Night suddenly came, with pitchy darkness, but Si steadily forged onward. Then the rain ceased as suddenly as it began, but the road was encumbered with fallen timber and swirling races of muddy water. They seemed more uncomfortable even than when the rain was falling. They were now nearing the mill, and the sound of a fitful musketry fire came to their ears.

"They've sneaked up in the storm to attack the mill," Si called out to Shorty. "Close up and prepare for action."

"Goodness," gasped Gid Mackall, much of whose vim had been soaked out of him by the fearful downpour, and who was oppressed by fatigue, hunger, and the dense blackness of the night in the strange woods. "You don't have to fight when you're wetter'n a drowned rat, and so tired you're ready to drop, do you?"

"That's what you do," said Shorty, wiping off his musket. "That's the way you'll have to do most o' your fightin'. The miserabler you feel the miserabler you want to make the other fellers feel. Boys, turn your guns upside down and let the water run out. Then half-cock 'em, and blow into 'em to clean the water out o' the tubes. Then find a dry rag somewhere about you, and wipe off the nipples. We want every gun to go off when the order is given. Don't anybody load till Si gives the order."

The drenched but excited boys followed his directions with nervous haste. Shorty took one gun after another and examined it, while Si went forward a little ways to reconnoiter. The calm deliberation of the partners steadied the nervous boys.

"Load," called back Si, from the vantage ground of a little knoll, upon which he was standing, trying to see into the darkness beyond. A volley from out in front responded to the sound of his voice, and bullets knocked bark off the big chestnut behind which he had shrewdly taken refuge.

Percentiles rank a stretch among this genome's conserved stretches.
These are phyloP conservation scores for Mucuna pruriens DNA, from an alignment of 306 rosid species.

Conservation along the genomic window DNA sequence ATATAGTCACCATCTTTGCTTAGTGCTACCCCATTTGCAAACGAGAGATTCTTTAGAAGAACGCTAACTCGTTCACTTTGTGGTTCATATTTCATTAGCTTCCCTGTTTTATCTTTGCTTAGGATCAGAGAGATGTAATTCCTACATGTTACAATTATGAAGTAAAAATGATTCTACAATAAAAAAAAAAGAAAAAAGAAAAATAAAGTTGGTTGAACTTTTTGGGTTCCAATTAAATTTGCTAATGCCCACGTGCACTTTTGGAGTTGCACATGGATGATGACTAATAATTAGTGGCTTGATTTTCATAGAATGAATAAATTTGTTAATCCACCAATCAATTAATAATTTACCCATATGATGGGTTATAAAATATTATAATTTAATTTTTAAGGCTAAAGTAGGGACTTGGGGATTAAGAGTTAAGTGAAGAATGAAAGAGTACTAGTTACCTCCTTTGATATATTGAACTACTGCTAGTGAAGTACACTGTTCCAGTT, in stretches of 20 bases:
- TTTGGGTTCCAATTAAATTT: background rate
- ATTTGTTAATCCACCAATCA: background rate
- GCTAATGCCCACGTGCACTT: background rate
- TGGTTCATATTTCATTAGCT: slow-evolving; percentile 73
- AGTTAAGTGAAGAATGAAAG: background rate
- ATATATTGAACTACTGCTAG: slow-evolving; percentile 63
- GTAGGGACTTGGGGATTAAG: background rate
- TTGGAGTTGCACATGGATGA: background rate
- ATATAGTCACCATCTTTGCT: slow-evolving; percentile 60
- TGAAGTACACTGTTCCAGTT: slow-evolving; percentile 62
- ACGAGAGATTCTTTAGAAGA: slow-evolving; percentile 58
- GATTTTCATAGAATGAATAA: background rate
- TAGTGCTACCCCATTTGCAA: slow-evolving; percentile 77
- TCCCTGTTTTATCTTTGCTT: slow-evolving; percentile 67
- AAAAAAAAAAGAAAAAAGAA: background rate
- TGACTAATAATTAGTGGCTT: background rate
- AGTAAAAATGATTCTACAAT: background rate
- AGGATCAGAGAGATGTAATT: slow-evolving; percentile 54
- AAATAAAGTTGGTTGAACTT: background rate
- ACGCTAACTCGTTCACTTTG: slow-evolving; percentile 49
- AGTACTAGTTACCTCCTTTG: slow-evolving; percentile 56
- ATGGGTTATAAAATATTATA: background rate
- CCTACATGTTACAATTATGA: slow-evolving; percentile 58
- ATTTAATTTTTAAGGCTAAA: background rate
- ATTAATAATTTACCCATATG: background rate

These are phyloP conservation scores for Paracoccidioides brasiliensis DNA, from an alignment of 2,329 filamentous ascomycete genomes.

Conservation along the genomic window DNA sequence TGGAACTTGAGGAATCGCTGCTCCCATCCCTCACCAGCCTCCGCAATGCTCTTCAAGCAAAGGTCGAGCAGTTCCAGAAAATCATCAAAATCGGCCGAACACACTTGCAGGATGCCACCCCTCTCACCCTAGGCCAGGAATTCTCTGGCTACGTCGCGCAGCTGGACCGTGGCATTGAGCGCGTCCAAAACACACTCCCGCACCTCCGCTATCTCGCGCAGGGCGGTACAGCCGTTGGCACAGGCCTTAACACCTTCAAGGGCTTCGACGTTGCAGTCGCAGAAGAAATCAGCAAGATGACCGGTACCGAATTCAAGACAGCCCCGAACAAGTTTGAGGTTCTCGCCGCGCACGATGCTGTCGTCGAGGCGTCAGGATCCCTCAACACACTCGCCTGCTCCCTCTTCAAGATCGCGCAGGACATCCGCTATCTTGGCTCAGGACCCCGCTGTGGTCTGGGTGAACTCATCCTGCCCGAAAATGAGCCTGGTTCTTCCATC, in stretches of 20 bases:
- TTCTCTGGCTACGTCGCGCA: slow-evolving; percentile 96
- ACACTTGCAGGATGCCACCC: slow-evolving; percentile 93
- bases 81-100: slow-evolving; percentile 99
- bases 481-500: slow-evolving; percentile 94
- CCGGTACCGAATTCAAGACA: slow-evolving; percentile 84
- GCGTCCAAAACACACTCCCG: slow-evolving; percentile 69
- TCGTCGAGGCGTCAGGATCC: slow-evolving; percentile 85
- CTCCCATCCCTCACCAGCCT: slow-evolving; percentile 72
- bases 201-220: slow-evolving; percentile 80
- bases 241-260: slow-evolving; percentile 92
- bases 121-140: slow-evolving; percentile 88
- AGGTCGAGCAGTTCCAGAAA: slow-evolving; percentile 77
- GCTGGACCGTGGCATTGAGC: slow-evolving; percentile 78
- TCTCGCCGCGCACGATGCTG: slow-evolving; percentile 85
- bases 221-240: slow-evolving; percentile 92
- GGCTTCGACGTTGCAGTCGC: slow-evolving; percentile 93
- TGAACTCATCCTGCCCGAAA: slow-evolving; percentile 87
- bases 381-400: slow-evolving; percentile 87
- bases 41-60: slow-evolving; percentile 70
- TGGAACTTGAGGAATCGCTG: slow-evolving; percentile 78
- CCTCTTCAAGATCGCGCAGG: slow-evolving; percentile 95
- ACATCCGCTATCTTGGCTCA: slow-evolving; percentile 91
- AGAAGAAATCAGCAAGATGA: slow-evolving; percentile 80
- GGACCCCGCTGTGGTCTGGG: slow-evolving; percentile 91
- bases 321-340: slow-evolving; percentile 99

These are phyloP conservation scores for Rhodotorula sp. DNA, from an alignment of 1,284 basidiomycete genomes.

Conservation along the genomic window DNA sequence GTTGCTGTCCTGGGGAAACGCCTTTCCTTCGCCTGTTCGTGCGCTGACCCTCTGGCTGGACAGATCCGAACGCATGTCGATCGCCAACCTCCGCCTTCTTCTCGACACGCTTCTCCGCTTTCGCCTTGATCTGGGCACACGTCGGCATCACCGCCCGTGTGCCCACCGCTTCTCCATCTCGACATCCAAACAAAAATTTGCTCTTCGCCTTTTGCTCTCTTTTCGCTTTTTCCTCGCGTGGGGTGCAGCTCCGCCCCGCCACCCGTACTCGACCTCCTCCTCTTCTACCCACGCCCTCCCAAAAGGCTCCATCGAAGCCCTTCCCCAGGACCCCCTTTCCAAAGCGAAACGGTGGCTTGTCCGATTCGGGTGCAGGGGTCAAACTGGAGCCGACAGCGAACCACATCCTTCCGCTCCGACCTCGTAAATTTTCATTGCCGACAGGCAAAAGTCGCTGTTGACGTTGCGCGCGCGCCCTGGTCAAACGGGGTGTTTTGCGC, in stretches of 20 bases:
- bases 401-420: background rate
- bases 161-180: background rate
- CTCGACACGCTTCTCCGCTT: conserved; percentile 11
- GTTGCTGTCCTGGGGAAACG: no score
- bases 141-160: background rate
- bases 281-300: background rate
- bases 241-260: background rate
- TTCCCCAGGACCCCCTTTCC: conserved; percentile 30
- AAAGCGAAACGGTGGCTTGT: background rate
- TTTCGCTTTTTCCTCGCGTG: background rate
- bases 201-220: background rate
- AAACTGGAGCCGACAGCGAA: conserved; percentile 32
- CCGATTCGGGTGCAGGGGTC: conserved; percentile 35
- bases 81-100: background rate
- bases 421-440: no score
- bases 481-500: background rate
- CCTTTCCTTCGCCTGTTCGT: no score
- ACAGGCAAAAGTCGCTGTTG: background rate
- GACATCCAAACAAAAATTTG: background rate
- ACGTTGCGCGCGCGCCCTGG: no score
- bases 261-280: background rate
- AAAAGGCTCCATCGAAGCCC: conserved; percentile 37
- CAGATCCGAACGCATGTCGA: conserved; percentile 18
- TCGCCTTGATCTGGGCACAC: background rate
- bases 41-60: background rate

"Jest as I expected, Si," Shorty called back to him. "The rebels have throwed back a squad to watch for us."

"Yes," said Si, coolly, as he stepped back to meet the boys. "There ain't but 10 o' them, though. I counted every flash and located 'em.

They're all in a bunch right over there by a dead tree to the left. Move up there quick, aim a little to the left. Aim low, and fire just as we reach the rise. I'll fire first, and the rest of you foller. Try to hit something, every one of you."



THE time and the surroundings were such as to bring the spirits of the boys to their lowest ebb.

The gloomy, mysterious woods seemed a world's distance away from their homes, friends and assistance.

The long, tiresome tramp, the violent rainstorm, which had soaked them to their skins, and apparently found its way to their hearts; the muddy, slippery road, with torrents rushing across it, the splashing, searching rivulets from the boughs overhead, were all deeply depressing.

The boys huddled together, as if to gain courage by closer contact.

"Gracious, I never supposed they'd pull off a fight at night, when everybody was tired to death and soaked to a gruel," said Alf Russell in a shivery whisper.

"They fought at Hohenlinden at night, and on the snow," answered Monty Scruggs. "But snow's not so bad as rain, and, then, they didn't have these awful woods. I'd feel much better if we was out in a clearing somewhere."

"Come into line to the left, there," commanded Si, in a low tone.

"Deploy, one pace apart. Shorty, take the left out there in the bushes.

Don't make no noise, step carefully, and don't shoot till I do."

"Keep near me, Pete, and you won't git lost," said Shorty, as he stepped off into the brush.

--"Must I shoot the same time you do, or wait till you shoot?" asked Pete, who seemed less depressed by his surroundings than the others, and mainly eager to get a chance to shoot.

"Don't watch me," cautioned Shorty. "Watch the fellers you are shootin'

at, and try to hit 'em. Fire just as soon as you want to after you hear the others."

"I'll bet I'll hit a rebel if anybody does," said Pete with hopeful animation.